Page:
Eight Generations of Tradition Thrive at Centinela
In 1982, immediately after getting married, Irvin and Lisa Trujillo started Centinela Traditional Arts. Irvin had been weaving since he was young, but Lisa was instantly a professional weaver, since that was now the business she was in. They also started dying yarn with natural dyes from the start. The gorgeous colors she had to play with helped Lisa to see some of the infinite creative possibilities that Chimayo and Rio Grande weaving had to offer. Now their daughter Emily has joined the family business as weaver, and even as a blogger.
Rio Grande weaving is a 400 year-old tradition here in Northern New Mexico. The Spanish settlers arrived here with Churro sheep, which eventually thrived, giving rise to the important sheep, wool and blanket trades of New Mexico history. The blankets that were woven for trade during Spanish Colonial times were primarily striped blankets, but other styles developed over the years as other cultural influences inspired the weavers of the area. The intricate tapestry work of Saltillo textiles came up from Mexico. The eight-pointed star of mysterious origin came into use during the earliest American contact with the Vallero blanket. And Victorian era tourists inspired the Chimayo weaving and its transformation of the weaving industry.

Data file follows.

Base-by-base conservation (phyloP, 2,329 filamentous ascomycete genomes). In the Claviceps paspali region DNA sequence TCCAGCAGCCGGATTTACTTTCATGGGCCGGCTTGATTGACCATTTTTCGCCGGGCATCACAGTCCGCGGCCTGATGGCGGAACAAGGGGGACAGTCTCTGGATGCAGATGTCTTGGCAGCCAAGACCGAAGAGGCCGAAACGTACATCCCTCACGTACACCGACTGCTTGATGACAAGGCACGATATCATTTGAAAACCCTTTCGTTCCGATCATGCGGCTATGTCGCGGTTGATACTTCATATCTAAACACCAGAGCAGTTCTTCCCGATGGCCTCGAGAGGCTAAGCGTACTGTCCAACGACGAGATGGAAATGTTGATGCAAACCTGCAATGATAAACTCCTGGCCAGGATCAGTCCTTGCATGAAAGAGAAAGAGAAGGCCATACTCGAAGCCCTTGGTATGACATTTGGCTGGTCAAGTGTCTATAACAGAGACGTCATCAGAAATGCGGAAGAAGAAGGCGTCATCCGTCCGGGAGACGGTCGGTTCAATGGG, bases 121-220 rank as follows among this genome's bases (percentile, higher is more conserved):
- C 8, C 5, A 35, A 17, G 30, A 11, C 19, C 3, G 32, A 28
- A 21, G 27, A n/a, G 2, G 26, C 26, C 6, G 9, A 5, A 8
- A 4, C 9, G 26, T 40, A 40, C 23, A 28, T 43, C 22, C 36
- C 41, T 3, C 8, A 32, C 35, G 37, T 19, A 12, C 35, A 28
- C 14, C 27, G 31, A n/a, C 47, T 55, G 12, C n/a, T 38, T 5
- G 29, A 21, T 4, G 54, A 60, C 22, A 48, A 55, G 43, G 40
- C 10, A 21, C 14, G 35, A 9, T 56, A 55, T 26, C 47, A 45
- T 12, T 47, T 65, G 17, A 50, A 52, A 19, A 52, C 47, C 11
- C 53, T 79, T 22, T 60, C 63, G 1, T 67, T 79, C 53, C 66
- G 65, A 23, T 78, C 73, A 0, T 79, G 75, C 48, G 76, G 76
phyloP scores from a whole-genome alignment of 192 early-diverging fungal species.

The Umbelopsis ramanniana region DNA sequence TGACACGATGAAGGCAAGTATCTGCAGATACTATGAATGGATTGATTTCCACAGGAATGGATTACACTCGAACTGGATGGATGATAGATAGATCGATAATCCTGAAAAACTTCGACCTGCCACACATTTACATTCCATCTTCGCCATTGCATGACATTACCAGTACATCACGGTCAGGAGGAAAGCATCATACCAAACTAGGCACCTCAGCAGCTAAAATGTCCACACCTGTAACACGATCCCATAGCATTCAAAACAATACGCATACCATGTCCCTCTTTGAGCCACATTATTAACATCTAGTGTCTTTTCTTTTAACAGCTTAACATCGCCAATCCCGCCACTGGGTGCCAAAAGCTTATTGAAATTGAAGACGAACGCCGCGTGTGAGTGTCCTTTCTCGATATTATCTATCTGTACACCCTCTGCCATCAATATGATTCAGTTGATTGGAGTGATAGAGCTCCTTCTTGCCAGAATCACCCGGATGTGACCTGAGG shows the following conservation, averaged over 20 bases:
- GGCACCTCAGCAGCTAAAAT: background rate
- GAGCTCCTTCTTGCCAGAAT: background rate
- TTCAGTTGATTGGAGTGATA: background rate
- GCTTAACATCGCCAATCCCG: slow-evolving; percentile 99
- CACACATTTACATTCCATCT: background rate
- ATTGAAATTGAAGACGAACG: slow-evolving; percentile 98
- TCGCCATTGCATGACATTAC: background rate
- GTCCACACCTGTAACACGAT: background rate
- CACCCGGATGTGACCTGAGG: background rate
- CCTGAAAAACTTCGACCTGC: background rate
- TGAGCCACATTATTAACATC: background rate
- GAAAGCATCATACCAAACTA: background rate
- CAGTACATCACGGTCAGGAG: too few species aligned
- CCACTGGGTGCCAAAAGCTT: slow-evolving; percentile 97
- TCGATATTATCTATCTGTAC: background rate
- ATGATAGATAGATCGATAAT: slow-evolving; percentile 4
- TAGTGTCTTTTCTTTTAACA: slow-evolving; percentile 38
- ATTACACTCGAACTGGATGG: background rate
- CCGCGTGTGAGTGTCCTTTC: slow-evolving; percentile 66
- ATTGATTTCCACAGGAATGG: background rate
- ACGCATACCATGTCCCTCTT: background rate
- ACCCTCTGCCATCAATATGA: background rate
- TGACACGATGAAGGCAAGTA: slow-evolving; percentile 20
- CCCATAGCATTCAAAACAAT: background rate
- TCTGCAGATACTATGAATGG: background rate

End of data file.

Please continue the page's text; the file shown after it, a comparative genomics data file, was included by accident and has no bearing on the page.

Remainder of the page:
They have been drawing from that tradition as our primary source of design inspiration for weavings and for knowledge of equipment, materials and techniques.
They also work closely with a few other craftsmen, mainly weavers, to create the work we sell here in our shop. And we try to keep exploring to find out new things we can do.
Centinela Traditional Arts – our shop in Chimayo, New Mexcico is at: 976 State Road 76, Chimayo, NM 87522
You can reach us at: (505)351-2180
ChimayoWeavers.com– is our shop on the web
The owners are Irvin and Lisa Trujillo